The UK government has closed England’s schools with “the heaviest of hearts”, Michael Gove said, as he confirmed this year’s GCSE and A-level exams have been cancelled
On the closures of England’s schools, Mr Gove has said that Education Secretary Gavin Williamson would make a statement about alternative assessments on Wednesday.
Ministers want to ensure grades are as “fair as possible”, Mr Gove said.
He said the decision was made after the UK’s chief medical officers recommended a move to COVID threat level five.
This comes after Most of England’s primary schools had been reopened on Monday – amid rows over whether pupils should be returning with the current COVID restrictions, before then being closed again after just one day.
One head teacher, Neil Strowger from Bohunt School in Hampshire, said he was “bitterly disappointed and quite upset” for students who have suffered so much disruption this year and “fearful” about what it would mean for them.
And, despite the government saying vocational exams such as Btec should go ahead, with some scheduled for this week, the Association of School and College Leaders said that seemed “pretty impossible”.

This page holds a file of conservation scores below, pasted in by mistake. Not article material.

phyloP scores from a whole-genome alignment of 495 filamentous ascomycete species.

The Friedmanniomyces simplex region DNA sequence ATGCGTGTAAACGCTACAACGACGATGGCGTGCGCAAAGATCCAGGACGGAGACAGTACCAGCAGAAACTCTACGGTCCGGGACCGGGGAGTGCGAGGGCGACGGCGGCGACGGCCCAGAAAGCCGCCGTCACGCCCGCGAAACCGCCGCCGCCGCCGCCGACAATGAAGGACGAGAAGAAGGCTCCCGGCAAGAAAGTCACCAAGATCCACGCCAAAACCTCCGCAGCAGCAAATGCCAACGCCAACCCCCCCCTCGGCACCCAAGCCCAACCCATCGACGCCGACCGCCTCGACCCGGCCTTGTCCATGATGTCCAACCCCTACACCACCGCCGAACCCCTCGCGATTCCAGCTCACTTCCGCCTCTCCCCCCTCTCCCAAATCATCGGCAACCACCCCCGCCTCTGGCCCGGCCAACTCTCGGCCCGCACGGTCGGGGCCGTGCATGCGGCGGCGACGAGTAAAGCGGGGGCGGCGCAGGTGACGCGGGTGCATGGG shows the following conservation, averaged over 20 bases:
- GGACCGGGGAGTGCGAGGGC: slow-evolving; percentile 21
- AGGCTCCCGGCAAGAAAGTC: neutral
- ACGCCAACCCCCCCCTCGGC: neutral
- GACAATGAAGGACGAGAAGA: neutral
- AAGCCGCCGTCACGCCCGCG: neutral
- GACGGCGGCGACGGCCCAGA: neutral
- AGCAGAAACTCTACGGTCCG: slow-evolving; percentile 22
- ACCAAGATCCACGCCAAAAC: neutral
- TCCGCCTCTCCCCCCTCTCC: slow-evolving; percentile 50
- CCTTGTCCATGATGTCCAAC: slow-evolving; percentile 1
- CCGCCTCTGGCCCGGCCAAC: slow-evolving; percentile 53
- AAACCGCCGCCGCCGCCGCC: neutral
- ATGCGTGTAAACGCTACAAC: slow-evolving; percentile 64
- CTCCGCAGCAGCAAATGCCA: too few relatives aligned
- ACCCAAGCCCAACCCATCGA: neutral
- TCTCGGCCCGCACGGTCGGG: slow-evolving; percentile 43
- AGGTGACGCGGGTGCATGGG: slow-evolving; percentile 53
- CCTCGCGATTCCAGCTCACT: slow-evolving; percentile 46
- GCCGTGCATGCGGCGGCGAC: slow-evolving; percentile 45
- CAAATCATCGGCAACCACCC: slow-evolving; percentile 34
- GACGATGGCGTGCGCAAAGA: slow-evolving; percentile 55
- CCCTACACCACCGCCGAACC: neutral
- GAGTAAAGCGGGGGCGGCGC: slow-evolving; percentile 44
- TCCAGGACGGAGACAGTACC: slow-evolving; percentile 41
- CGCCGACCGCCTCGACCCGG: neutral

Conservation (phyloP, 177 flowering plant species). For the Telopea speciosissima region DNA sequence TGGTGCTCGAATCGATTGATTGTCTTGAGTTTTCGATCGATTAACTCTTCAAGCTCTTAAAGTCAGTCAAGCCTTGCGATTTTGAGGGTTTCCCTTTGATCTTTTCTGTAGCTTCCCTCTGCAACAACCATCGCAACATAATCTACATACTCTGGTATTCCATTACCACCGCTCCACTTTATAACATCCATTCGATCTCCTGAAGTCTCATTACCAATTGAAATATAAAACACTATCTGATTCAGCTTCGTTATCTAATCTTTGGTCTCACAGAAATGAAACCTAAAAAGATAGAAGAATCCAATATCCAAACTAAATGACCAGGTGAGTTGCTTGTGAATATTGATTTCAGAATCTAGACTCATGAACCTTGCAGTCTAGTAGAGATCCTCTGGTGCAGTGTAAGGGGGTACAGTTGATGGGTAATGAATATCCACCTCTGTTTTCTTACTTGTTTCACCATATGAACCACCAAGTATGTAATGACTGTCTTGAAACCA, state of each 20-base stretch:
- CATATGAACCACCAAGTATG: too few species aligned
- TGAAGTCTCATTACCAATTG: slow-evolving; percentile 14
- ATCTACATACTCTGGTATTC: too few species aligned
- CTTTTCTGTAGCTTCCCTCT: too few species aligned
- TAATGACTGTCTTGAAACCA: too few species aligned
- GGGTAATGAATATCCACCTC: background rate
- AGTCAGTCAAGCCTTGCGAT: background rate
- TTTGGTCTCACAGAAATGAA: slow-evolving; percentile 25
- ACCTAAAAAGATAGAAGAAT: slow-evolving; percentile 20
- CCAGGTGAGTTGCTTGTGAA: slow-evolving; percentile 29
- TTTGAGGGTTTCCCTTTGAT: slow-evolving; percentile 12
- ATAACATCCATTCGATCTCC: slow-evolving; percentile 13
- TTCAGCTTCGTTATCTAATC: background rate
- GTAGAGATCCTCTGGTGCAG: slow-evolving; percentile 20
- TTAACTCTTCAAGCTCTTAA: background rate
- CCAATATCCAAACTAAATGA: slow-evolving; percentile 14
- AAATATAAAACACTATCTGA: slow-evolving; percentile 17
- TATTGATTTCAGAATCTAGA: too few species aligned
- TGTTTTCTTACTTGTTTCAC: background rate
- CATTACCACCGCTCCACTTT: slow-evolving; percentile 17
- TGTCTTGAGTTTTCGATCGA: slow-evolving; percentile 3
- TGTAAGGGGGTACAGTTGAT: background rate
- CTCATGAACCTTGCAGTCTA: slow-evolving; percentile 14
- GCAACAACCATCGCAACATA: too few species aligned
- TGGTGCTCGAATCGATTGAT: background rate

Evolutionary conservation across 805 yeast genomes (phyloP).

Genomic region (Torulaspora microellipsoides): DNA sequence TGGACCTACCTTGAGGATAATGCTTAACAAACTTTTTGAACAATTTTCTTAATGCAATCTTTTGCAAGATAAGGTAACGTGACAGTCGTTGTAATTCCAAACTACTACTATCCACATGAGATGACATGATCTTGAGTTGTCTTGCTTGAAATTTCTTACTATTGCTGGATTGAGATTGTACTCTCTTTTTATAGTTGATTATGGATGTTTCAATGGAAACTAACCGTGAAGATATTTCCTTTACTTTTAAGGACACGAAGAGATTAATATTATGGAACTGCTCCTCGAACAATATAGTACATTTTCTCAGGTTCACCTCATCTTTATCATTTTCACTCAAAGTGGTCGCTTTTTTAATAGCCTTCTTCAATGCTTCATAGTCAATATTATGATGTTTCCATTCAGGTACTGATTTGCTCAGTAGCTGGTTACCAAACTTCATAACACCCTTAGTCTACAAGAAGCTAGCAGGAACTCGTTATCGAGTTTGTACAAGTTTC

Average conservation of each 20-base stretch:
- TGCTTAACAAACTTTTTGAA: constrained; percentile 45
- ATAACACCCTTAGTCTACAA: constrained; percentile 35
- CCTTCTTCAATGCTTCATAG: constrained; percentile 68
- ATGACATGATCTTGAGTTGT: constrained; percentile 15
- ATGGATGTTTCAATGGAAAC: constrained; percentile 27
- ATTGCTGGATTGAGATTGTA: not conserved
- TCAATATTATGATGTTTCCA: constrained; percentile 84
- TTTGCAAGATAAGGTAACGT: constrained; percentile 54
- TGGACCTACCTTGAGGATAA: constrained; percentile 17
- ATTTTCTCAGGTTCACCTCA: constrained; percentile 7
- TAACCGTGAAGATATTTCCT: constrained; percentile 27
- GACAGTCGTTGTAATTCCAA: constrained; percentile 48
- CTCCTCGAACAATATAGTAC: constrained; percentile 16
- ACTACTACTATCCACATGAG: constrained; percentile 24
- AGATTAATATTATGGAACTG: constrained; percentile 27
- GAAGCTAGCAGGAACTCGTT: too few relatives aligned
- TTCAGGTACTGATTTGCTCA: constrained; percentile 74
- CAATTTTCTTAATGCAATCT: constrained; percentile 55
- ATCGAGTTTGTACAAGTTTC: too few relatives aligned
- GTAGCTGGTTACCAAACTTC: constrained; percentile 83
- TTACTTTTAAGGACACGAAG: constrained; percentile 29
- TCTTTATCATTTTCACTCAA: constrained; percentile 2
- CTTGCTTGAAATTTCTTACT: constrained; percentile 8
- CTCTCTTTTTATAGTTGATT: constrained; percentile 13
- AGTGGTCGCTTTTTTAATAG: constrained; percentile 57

The step to close schools was taken “very, very reluctantly” because the children who suffer most are those from disadvantaged backgrounds who have less access to online learning, Mr Gove told BBC Radio 4’s Today programme.
On Sunday Boris Johnson said there was “no doubt in my mind that schools are safe” and urged parents to send their children to primary schools if they were open.
But when he announced the latest lockdown on Monday the prime minister said “schools may nonetheless act as vectors for transmission, causing the virus to spread between households”.
Mr Gove said the “clear advice” to move to the highest level of Covid alert – level five – came only on Monday, after some primary schools had already returned from the Christmas break.
This comes after Michael Gove has warned that there are “very, very difficult weeks ahead” as England battles to reduce the spread of the novel coronavirus in the country, which is being driven by a new COVID variant that has been judged to be between 50% and 70% more transmissible than the previous one.
Mr Gove – whose daughter is in her A-level year and whose son is studying GCSEs – said he shared the concerns of parents and head teachers about the impact of cancelling exams.
He said the Department for Education was in talks with Ofqual to find the “the best and most effective way” to assess students, after widespread protests over grades awarded by algorithm last summer.
“What we want to make sure is that the method of assessment is as fair as possible and takes into account the effect that disruption has had,” Mr Gove said.